The prairies, woodlands and shorelines of Illinois are home to a variety of flowering plants. These native flowers rarely require water, fertilizer or pest and disease control because they have adapted to the conditions of the area. Native flowering plants also attract birds and butterflies to the garden and prevent the spread of non-native species.
Yellow Marsh Marigold
The succulent perennial Caltha palustris, commonly known as yellow marsh marigold, grows 1 to 2 feet tall. The thick, branching stems bear heart-shaped, dark green leaves and clusters of bright yellow flowers in the spring. Spring greens may be cooked in boiling water and eaten, but raw leaves are poisonous in large quantities. Native to wet woodlands and stream edges, marsh marigold works well in bog gardens or near water and prefers wet, rich, acidic soil. Plant this Illinois native in partial to full shade.
Flowering spurge, or Euphorbia corollata, features erect stems that grow up to 2 feet tall and bear bright green, smooth leaves. In the summer, clusters of tiny, white flowers appear on top of the stems. These long-lasting flowers bloom through the fall. The stems contain a milky sap that may cause skin blisters. Wear gloves when planting this perennial to avoid irritation. Flowering spurge grows wild in rocky prairies and open woodlands and prefers full sun and dry but well-drained soil.
Common Evening Primrose
The leafy, hairy, purplish stems of common evening primrose, also called Oenothera biennis, reach heights of 2 to 6 feet. Large yellow, bowl-shaped flowers bloom along spikes at the top of the stems in summer. The flowers open in the evening and close the following morning. Birds feed on the seeds and other animals may eat the leaves of young plants. Common evening primrose grows wild along lake shores and rocky plains and prefers dry, rocky or sandy soil. If planted in wet soil, this primrose may experience root rot. It will grow in sun or shade.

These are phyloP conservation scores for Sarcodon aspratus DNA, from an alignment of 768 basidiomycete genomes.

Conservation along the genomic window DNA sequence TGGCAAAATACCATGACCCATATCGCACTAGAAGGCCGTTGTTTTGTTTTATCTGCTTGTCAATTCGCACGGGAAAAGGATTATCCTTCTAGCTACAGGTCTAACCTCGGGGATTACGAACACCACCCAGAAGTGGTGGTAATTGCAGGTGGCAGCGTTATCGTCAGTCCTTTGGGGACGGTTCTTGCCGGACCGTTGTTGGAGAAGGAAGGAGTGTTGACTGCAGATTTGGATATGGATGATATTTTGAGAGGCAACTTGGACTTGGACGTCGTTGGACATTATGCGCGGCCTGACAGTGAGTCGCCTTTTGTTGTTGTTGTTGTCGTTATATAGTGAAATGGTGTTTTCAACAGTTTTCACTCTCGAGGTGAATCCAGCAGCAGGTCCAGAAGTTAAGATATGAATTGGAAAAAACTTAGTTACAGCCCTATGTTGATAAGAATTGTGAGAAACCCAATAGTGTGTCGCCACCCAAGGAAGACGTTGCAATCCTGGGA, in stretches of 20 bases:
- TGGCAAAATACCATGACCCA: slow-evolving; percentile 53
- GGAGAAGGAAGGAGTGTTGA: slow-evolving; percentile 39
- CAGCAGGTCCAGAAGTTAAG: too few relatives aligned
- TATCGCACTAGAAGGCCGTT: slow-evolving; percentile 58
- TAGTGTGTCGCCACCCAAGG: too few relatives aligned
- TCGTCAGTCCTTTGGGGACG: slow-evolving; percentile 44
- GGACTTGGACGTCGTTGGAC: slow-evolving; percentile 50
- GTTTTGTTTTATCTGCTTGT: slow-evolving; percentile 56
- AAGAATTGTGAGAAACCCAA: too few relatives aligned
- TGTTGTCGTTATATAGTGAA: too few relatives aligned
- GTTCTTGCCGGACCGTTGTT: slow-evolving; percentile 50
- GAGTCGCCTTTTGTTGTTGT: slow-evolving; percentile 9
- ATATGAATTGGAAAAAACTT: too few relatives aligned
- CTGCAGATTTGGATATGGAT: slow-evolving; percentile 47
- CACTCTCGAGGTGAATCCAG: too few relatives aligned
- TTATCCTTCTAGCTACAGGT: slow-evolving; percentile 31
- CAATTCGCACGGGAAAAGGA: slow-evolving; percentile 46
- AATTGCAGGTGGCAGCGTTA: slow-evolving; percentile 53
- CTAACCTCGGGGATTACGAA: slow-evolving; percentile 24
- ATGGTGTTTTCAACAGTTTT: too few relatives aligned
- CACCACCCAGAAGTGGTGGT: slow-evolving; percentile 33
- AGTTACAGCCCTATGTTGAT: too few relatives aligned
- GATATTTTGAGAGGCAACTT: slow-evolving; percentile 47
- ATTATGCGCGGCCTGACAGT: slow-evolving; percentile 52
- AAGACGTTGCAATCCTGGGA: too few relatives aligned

Showy Tick Trefoil
The bushy perennial Desmodium canadense, commonly known as showy tick trefoil, grows wild in prairies and open woodlands throughout Illinois. The slender, slightly hairy stems reach up to 6 feet high and bear clusters of pinkish purple, pea-shaped flowers in the summer. The blooms attract butterflies and hummingbirds. It adapts to most soil types and tolerates moist or dry conditions as long as it receives full sun. Showy tick trefoil performs best in large gardens because of its spreading habit.
Tall Blazing Star
The erect, hairy stems of Liatris aspera, or tall blazing star, bear slender, bright green leaves and grow between 1 and 4 feet tall. In late summer, spikes of round pink or lavender flower heads bloom on top of the stems. Native to the prairies and plains of Illinois, tall blazing star performs best in full sun and dry, rocky soil. It tolerates drought, rarely requiring supplemental water. The flowers attract bees, butterflies and hummingbirds.